It has been my thinking that the Makran area had no Neanderthal presence, and we know that the Makran area was connected to east Arabia ~55000ybp.
    50-60,000 Years Ago – Migration Routes


    Present Day – with Ancient Migration Routes


    "the ice slowly began to build up on Antarctica and in the northern Hemisphere. As a result, sea levels dropped, exposing huge areas of once drowned land as Australia once more joined its island neighbours to form the enlarged continent of Sahul.
    About this time a new kind of placental mammal – Homo sapiens – had begun to move out of Africa , and would eventually make its home across Asia ...
    Making landfall on Sahul was no easy task and says much about the capabilities of the first people who entered the continent; the first Australians.
    Even with sea level 70 metres lower than today the journey by any route involved at least six island hops followed by a final open ocean crossing of around 100 kilometres before Australia could be reached."
    https://sciences.adelaide.edu.au/new...es-rising-seas
    You think Basal Eurasians used the coastal route?

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    Quote Originally Posted by davit View Post
    You think Basal Eurasians used the coastal route?
    I would say yes, even though much of the route is under water or very humid which would make it near impossible to find evidence, we still have hope of some evidence from western Australia.




    "We present an Aboriginal Australian genomic sequence obtained from a 100-year-old lock of hair donated by an Aboriginal man from southern Western Australia in the early 20th century. We detect no evidence of European admixture and estimate contamination levels to be below 0.5%. We show that Aboriginal Australians are descendants of an early human dispersal into eastern Asia, possibly 62,000 to 75,000 years ago. This dispersal is separate from the one that gave rise to modern Asians 25,000 to 38,000 years ago. We also find evidence of gene flow between populations of the two dispersal waves prior to the divergence of Native Americans from modern Asian ancestors. Our findings support the hypothesis that present-day Aboriginal Australians descend from the earliest humans to occupy Australia, likely representing one of the oldest continuous populations outside Africa."
    https://science.sciencemag.org/content/334/6052/94

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    Quote Originally Posted by parasar View Post
    I would say yes, even though much of the route is under water or very humid which would make it near impossible to find evidence, we still have hope of some evidence from western Australia.




    "We present an Aboriginal Australian genomic sequence obtained from a 100-year-old lock of hair donated by an Aboriginal man from southern Western Australia in the early 20th century. We detect no evidence of European admixture and estimate contamination levels to be below 0.5%. We show that Aboriginal Australians are descendants of an early human dispersal into eastern Asia, possibly 62,000 to 75,000 years ago. This dispersal is separate from the one that gave rise to modern Asians 25,000 to 38,000 years ago. We also find evidence of gene flow between populations of the two dispersal waves prior to the divergence of Native Americans from modern Asian ancestors. Our findings support the hypothesis that present-day Aboriginal Australians descend from the earliest humans to occupy Australia, likely representing one of the oldest continuous populations outside Africa."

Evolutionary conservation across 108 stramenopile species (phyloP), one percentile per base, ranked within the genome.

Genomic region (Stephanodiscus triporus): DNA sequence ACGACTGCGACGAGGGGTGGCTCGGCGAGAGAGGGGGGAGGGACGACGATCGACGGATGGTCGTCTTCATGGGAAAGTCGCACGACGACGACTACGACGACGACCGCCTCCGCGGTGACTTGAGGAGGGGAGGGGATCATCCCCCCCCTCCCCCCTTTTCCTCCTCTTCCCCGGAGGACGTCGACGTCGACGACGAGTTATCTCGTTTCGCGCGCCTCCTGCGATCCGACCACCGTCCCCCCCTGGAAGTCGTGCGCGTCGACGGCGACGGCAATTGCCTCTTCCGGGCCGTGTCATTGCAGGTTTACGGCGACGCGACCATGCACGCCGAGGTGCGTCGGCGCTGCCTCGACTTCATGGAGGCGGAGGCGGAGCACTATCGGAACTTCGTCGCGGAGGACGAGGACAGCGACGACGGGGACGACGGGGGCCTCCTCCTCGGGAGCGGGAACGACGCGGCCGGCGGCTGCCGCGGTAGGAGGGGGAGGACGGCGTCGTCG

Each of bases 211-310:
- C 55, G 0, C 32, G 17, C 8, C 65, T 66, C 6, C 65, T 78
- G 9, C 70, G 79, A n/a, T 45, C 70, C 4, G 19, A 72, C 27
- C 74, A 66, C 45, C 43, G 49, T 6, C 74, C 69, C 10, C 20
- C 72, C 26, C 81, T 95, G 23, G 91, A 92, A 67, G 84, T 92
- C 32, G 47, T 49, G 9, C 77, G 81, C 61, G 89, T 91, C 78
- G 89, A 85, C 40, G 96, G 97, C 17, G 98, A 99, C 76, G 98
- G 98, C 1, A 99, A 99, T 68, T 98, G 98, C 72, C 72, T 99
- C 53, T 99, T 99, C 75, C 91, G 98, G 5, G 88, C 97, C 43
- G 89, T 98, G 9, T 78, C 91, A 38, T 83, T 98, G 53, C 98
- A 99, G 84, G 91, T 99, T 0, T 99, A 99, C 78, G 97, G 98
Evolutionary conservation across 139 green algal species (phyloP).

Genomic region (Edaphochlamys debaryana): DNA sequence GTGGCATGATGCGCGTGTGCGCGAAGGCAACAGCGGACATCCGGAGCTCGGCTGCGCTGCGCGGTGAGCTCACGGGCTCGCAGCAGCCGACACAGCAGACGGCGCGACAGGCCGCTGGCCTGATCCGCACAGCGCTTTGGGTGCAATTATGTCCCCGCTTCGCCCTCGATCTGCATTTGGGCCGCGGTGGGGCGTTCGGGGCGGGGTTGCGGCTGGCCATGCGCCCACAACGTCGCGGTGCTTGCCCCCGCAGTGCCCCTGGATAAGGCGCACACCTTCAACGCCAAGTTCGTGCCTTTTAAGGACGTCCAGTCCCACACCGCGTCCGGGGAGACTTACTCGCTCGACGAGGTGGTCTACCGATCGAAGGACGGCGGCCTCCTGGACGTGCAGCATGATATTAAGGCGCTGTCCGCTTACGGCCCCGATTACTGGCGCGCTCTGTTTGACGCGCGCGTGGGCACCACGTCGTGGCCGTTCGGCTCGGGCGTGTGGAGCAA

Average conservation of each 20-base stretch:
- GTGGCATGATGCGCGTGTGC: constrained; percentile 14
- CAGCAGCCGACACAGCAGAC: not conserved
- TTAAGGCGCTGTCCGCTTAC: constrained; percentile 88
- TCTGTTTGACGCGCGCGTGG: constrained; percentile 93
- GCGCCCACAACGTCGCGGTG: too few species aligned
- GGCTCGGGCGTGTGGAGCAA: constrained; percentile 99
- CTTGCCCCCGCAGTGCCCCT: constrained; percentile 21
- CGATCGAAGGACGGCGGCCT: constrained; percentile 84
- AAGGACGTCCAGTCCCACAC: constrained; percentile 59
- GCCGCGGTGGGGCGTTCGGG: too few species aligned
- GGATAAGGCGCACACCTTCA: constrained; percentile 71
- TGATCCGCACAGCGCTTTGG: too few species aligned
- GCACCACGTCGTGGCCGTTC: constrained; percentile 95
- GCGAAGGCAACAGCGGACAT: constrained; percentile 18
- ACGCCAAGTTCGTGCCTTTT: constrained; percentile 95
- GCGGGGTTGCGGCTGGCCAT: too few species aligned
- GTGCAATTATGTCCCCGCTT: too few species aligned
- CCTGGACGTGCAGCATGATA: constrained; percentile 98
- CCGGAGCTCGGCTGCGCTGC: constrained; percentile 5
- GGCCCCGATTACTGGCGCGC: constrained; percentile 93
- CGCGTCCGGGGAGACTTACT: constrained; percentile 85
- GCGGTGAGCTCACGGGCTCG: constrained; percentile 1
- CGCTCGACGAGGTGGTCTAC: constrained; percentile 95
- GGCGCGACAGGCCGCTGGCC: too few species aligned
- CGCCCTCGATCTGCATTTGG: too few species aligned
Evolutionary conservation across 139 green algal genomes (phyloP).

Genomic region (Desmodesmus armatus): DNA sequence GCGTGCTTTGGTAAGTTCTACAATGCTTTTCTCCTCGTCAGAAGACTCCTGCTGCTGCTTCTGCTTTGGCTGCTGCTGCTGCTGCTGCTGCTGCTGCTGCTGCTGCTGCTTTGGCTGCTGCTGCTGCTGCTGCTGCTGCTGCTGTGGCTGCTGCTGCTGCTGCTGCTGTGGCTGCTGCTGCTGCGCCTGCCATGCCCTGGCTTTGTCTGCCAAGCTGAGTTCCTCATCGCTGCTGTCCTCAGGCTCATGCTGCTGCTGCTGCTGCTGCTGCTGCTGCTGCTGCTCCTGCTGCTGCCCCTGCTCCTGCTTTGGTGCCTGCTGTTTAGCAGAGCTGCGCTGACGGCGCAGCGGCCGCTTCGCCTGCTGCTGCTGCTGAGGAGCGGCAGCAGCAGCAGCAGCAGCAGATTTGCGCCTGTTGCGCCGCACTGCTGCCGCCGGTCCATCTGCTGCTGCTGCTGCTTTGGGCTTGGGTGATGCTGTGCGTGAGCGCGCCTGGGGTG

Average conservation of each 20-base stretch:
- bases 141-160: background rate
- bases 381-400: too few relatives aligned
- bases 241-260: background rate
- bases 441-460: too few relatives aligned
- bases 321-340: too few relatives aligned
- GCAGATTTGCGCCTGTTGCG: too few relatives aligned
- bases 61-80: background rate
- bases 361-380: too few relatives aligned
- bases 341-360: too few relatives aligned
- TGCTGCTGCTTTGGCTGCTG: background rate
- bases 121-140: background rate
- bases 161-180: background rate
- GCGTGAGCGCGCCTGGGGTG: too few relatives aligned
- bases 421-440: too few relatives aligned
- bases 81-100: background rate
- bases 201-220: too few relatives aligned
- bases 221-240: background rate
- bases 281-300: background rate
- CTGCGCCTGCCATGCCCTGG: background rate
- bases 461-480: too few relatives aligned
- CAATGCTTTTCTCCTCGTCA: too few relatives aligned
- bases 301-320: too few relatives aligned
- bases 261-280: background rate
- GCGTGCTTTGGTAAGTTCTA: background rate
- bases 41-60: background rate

https://science.sciencemag.org/content/334/6052/94
    What would explain the lack of Basal Eurasian in S/SE Asians + Australians? I guess South Asians have some but isn't that more likely a result of Iranian pateau admixture than an early migration?
    Last edited by davit; 02-25-2021 at 08:17 PM.

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    Quote Originally Posted by davit View Post
    What would explain the lack of Basal Eurasian in S/SE Asians + Australians? I guess South Asians have some but isn't that more likely a result of Iranian pateau admixture than an early migration?
    That is why I use the term so called Basal.
    By defintion Basal at the time of its split = ancestors of ENA, Australians, Ongee, etc.
    Essentially either branch at the moment of split is basal to the other.

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    Quote Originally Posted by parasar View Post
    That is why I use the term so called Basal.
    By defintion Basal at the time of its split = ancestors of ENA, Australians, Ongee, etc.
    Essentially either branch at the moment of split is basal to the other.
    I see. I was referring to the non West and non East Eurasian component found in ancient Middle Easterners.

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    Quote Originally Posted by Michalis Moriopoulos View Post
    The trove of modern Arabian samples (actually from Fernandes 2019) analyzed here are indeed archived on the European Genome-Phenome Archive, but hobbyists like us will never be given permission to access to them.

    Note: I only posted this here because Milkyway posted the quote above in the ancient DNA titles thread.
    I'll see what I can do